Tuning Out Depression: Foo Fighters

 

It’s times like these you learn to live again.” 

     – Foo Fighters, “Times Like These” from One by One

Of all the months of the year, January is the runt of the litter. Following the whirlwind of get-togethers with friends and family, staff parties, as well as the requisite gluttony that comes with the Christmas/holiday season, January is usually filled with a whole lot of blah, with a side of meh. It’s a time of new year’s resolutions where people have good intentions of attempting to better themselves, but realistically only end up purchasing gym memberships that don’t get used past February.

For me, January has taken on a special significance since it was January of 2013 when I was (finally) diagnosed with clinical depression. After years of either not wanting to admit that I had depression, or thinking I could just handle it by myself, it took a couple of mental breakdowns triggered by stress to finally wave the white flag and admit that I needed to get help. For the rest of my life I will always take the time every January to reflect and gauge how far I’ve come and what I still need to work on.

As I write this, it’s been just over three years to the day since I was diagnosed with depression and began what will be a lifelong healing process. I’ve come to terms with the fact that my life will be a continual state of “two steps forward, one step back.” A combination of running, working out, writing, reading, listening to great tunes, proper sleep, learning to better cope with stress, comedy, and anti-depressants will ensure I have good days. However, I will always have set-backs because the chemical imbalance in my brain will decide be an asshole from time to time. It’s my new reality so I have to do my best to take care of myself each day and deal with the cards I’ve been dealt. Every step I’ve taken these last three years are huge, but they will never compare to that crucial first step I took when I saw my family doctor because if I never got that help and got the ball rolling, well… there’s a good chance I wouldn’t be here to share my story.

One band that I will always link with my healing process is the Foo Fighters. While I wouldn’t rank them on my desert island list of greatest bands, Dave Grohl and company have had a knack for consistently writing uplifting rock anthems for two decades and counting. The music of the Foos will never epitomize the zeitgeist or be seen as “important” as Grohl’s prior band, but it’s safe to say that Grohl has (ever)long since escaped the daunting shadow of being the drummer in Nirvana.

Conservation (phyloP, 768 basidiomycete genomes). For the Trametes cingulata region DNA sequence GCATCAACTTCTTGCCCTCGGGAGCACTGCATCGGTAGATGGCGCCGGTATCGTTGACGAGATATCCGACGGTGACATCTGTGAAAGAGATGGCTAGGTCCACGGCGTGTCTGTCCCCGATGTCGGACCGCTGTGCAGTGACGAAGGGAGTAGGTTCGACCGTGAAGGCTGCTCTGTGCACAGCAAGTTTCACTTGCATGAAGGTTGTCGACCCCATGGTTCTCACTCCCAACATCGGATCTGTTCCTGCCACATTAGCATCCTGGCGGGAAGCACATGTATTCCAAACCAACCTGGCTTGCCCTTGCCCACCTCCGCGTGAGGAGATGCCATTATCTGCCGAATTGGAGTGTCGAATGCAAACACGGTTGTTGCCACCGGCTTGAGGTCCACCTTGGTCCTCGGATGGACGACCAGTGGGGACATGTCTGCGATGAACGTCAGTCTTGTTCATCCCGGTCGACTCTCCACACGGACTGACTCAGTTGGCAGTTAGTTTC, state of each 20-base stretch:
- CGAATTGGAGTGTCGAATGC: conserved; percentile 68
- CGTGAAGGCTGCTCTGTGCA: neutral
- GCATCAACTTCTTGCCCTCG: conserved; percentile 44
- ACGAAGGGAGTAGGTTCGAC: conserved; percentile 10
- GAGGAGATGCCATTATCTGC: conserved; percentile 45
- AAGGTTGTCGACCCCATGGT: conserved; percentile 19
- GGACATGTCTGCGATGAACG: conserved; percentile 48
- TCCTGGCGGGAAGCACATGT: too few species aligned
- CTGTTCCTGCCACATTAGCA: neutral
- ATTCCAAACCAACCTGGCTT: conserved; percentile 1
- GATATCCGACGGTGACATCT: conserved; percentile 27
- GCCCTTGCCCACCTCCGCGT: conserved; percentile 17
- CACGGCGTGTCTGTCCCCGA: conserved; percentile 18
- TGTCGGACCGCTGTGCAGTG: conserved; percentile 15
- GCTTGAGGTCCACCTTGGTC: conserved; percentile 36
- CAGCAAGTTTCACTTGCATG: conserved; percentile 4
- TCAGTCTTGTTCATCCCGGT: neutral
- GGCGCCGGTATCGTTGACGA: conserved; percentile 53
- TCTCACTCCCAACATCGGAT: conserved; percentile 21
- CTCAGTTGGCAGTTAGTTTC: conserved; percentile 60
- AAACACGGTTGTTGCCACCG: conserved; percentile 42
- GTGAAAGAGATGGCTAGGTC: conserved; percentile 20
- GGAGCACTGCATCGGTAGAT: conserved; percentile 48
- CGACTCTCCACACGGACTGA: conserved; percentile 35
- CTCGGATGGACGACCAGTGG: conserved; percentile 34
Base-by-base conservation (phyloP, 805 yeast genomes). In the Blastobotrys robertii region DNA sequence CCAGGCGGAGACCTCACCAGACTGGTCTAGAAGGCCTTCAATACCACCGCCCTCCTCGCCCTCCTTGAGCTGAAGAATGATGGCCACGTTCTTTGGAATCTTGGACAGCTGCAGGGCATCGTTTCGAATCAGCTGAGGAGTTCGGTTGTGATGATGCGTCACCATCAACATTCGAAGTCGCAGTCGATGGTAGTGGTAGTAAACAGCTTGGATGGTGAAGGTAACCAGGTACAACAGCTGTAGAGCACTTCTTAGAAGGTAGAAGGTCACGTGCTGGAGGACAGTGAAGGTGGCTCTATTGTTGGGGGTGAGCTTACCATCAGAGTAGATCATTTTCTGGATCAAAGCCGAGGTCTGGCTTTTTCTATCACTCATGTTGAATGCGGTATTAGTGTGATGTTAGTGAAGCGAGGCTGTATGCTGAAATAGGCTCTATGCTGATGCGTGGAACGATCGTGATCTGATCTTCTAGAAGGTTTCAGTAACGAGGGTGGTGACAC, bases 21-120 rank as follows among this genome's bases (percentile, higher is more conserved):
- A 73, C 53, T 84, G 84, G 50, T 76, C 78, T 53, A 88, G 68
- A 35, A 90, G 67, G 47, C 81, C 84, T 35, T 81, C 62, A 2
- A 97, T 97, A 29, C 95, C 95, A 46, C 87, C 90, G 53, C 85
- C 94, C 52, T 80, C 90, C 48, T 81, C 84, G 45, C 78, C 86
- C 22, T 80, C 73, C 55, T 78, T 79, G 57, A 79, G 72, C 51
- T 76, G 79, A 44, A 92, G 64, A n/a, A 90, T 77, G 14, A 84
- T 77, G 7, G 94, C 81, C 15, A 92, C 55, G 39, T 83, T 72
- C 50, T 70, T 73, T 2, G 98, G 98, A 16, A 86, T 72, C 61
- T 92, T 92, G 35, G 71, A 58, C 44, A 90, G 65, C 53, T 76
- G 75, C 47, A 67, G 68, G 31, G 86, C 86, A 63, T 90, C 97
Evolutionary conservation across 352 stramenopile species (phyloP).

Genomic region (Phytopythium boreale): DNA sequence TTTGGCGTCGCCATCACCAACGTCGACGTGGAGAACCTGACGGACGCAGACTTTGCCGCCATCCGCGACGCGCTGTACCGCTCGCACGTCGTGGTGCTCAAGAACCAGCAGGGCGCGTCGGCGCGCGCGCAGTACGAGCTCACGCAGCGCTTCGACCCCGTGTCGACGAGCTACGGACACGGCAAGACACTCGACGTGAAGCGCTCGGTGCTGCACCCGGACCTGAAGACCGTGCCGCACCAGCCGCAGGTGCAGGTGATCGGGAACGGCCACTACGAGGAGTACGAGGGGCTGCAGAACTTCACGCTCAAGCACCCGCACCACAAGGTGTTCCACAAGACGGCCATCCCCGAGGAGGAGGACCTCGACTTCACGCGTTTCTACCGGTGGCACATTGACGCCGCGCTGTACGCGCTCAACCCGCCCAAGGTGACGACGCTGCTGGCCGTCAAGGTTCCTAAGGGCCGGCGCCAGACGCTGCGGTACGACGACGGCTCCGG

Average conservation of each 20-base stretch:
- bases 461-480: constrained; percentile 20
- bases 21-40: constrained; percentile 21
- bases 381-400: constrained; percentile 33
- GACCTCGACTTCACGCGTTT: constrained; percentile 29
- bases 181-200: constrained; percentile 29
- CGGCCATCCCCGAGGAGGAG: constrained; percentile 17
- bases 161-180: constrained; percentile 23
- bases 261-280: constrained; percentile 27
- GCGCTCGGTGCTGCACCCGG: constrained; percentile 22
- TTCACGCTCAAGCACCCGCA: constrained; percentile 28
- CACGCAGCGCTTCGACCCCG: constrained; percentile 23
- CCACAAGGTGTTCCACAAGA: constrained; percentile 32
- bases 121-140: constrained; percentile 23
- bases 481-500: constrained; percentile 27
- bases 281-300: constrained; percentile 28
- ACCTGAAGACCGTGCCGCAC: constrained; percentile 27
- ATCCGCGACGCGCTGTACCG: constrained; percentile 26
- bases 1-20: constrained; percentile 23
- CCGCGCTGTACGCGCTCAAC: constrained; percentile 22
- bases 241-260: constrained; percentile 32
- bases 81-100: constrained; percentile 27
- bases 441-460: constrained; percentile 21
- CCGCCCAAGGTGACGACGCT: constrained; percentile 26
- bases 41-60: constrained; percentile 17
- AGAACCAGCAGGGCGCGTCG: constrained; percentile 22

The first Foo Fighters album (which was basically a Grohl solo album) and The Colour and the Shape are unquestioned classics, but their following albums tended to include killer rock radio singles with their share of filler. For me, this all changed with 2011’s Wasting Light. Reunited with Nevermind producer Butch Vig and featuring appearances from Nirvana’s Krist Novoselic and Hüsker Dü’s Bob Mould, Grohl and company seemed reinvigorated and showed that they mean business. Song for song, the Foos brought the goods.

The one song that instantly grabbed me from Wasting Light was “Walk.” Now, no one will be bold enough to rate Dave Grohl with the likes of Leonard Cohen or Bob Dylan as a lyricist, but Grohl has an uncanny ability to write songs with universal themes that most people can relate to, without delving into the dreck and pandering of the Nickelbacks of the world. Shortly after this album came out I was in the midst of a rough stretch mentally, to put it mildly. My stress was compiling, my anxiety was becoming unbearable, and I was having more and more depressive episodes which would lead to two mental breakdowns within a couple months. I wasn’t quite ready to get help yet but I was determined to try to get through this rough patch primarily through running and music.

It was during this time that “Walk” really resonated with me, and the chorus has been somewhat of a mantra for me ever since.

“I’m learning to walk again

I believe I’ve waited long enough

Where do I begin?

I’m learning to talk again

Can’t you see I’ve waited long enough?

Where do I begin?”

     – Foo Fighters, Walk” from Wasting Light